The Importance of Annual HVAC System Maintenance

Jan 12, 2020 | Main Blog | 0 comments

Have you scheduled your annual HVAC system maintenance yet? You might shrug off this task, but it’s more important than you think. Once you learn the ins and outs of annual HVAC system maintenance, you’ll never put it off again.

Why Is Maintenance So Important?

The purpose of preventative maintenance is to keep your HVAC system up and running all season long with no surprise breakdowns, while operating at top efficiency. You rarely see your HVAC system face to face, so it’s easy to forget about it and neglect it. Imagine doing the same with your car. If you never have the oil changed or refuse to take your car in for any kind of tune-up until the check-engine light comes on, you can’t expect it to last more than a couple of years.

Your HVAC system is the same way. No matter how expensive the system is or what the manufacturer promises, a complicated piece of mechanical equipment is  subject to breakdowns and needs repairs every so often. Reduce the incidence of repairs by keeping on top of annual maintenance.

Benefits of Annual HVAC System Maintenance

What can you expect from your newly tuned-up HVAC system? Is the cost of maintenance really worth it? You should consider that some benefits of regular maintenance are immediate while others prevent future problems from developing. Some of the most prominent benefits include:

  • Lower energy bills: You might assume that since the equipment is heating or cooling your home without any apparent problem that everything is fine. However, have you taken a look at your energy bills lately? A neglected system slowly loses its ability to keep your home comfortable at the same level of efficiency it once did. Just as a car tune-up delivers better gas mileage, your HVAC system consumes less fuel after receiving professional maintenance.
  • Fewer repairs: Do you hear a strange sound or notice an odd odor coming from your furnace? Calling for a tune-up right away could help catch problems before they become disastrous. For example, a fraying belt could result in strange operating noises. If a technician replaces it in time, you can avoid the expensive repair that results from a snapped belt whipping around inside. By preventing future repairs, annual maintenance pays for itself
  • Lower chance of a catastrophic breakdown: Everyone wants an incident-free cooling and heating season. After all, it’s incredibly inconvenient and uncomfortable when equipment breaks down on a sweltering summer afternoon or frigid winter night, right when you need your HVAC system most. The odds of this happening when you schedule inspections every year are greatly diminished.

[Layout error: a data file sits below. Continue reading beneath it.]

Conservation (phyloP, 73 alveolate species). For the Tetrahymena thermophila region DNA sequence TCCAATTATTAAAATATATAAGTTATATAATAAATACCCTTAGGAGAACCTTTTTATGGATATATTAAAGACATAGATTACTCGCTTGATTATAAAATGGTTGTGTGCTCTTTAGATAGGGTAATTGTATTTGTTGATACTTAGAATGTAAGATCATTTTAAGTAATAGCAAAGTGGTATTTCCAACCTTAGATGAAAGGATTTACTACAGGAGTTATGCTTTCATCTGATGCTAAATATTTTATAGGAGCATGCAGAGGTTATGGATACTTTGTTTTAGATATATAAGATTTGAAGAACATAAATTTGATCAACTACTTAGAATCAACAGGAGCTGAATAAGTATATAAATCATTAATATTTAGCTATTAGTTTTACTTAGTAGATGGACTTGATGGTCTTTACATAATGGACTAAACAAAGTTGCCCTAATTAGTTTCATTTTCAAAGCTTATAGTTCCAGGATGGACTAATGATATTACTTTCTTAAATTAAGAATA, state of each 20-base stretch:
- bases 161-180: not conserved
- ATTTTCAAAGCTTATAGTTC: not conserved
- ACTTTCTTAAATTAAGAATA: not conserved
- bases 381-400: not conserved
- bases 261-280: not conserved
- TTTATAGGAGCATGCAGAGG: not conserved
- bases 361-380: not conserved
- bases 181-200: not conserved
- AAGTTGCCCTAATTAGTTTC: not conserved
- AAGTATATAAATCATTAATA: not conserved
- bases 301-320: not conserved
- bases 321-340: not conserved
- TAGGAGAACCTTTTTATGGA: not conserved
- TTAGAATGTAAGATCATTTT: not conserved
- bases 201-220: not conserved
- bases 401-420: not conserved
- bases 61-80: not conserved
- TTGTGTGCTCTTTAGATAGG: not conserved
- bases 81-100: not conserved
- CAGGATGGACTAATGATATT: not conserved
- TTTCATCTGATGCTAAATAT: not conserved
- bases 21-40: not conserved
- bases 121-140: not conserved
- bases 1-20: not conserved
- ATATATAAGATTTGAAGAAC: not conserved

• Longer equipment life: Air conditioners, furnaces and other HVAC equipment function best when they’re regularly serviced and cleaned. One malfunctioning part can cause a domino effect that causes the entire system to break down. Regular maintenance prevents this from happening and adds years to your equipment’s lifespan.
  • Safer equipment operation: A failing HVAC system does more than cost a lot of money to repair; it also can endanger your family. For instance, if the furnace develops a crack in the heat exchanger, carbon monoxide gas can escape and poison the air you breathe. Also, electric HVAC systems can develop a short circuit, which is a serious fire hazard if ignored. Clearly, your family’s safety is yet another reason to schedule annual HVAC system maintenance.

Maintenance Tasks You Can Do Yourself

Plan to schedule annual HVAC system maintenance once in the spring for your cooling equipment and again in the fall for your heating system. If you have a heat pump, the combined heating/cooling system should receive maintenance twice a year.

Plan to perform a few maintenance tasks of your own between these formal visits. The following DIY tasks help keep your equipment running smoothly until the next professional visit:

  • Change the HVAC air filter every month. Some units have an indicator light that tells you when the filter is beginning to become clogged and blocking airflow.
  • Remove debris from around the outdoor unit.
  • Hose down the outdoor unit when dirt begins to accumulate on it.
  • Trim back foliage to at least 18 inches from the outdoor unit.
  • Keep supply and return registers unblocked by drapes, rugs or furniture.

Maintenance You Should Leave to the Pros

Many homeowners wonder why they can’t just complete an entire tune-up themselves. The fact is a thorough tune-up requires skills, tools and knowledge that only experienced HVAC technicians can deliver. Here’s what to expect when you call in the pros to perform annual HVAC system maintenance:

  • Check the thermostat: The tech makes sure the thermostat is calibrated correctly to ensure comfort in every season. If you don’t have a programmable thermostat installed, the technician may recommend one and install it for you on the spot.
  • Tighten electrical connections: Loose connections are dangerous and can cause improper operation that shortens the equipment’s lifespan. The technician also measures voltage and current on equipment motors.
  • Lubricate all moving parts: Lack of lubrication causes high amounts of friction in the system. This can cause it to overheat and break down. Adding lubrication helps parts move smoothly against one another, decreasing electricity use and lowering your energy bills.
  • Inspect the condensate drain: Cooling equipment and condensing furnaces produce condensate when they operate. Under normal conditions, the condensate collects in a pan and drains away to the outside. However, over time sludge or algae can form in the drain pipe and create a blockage. During times of high usage, the drain pan may overflow and cause water damage to the equipment or your home. A technician checks the condensate drain to make sure it’s draining properly and cleans it out if necessary.
  • Check system controls: The start cycle, operation and shut-off sequence should occur in a particular fashion. The technician checks the controls to make sure everything is operating safely and properly.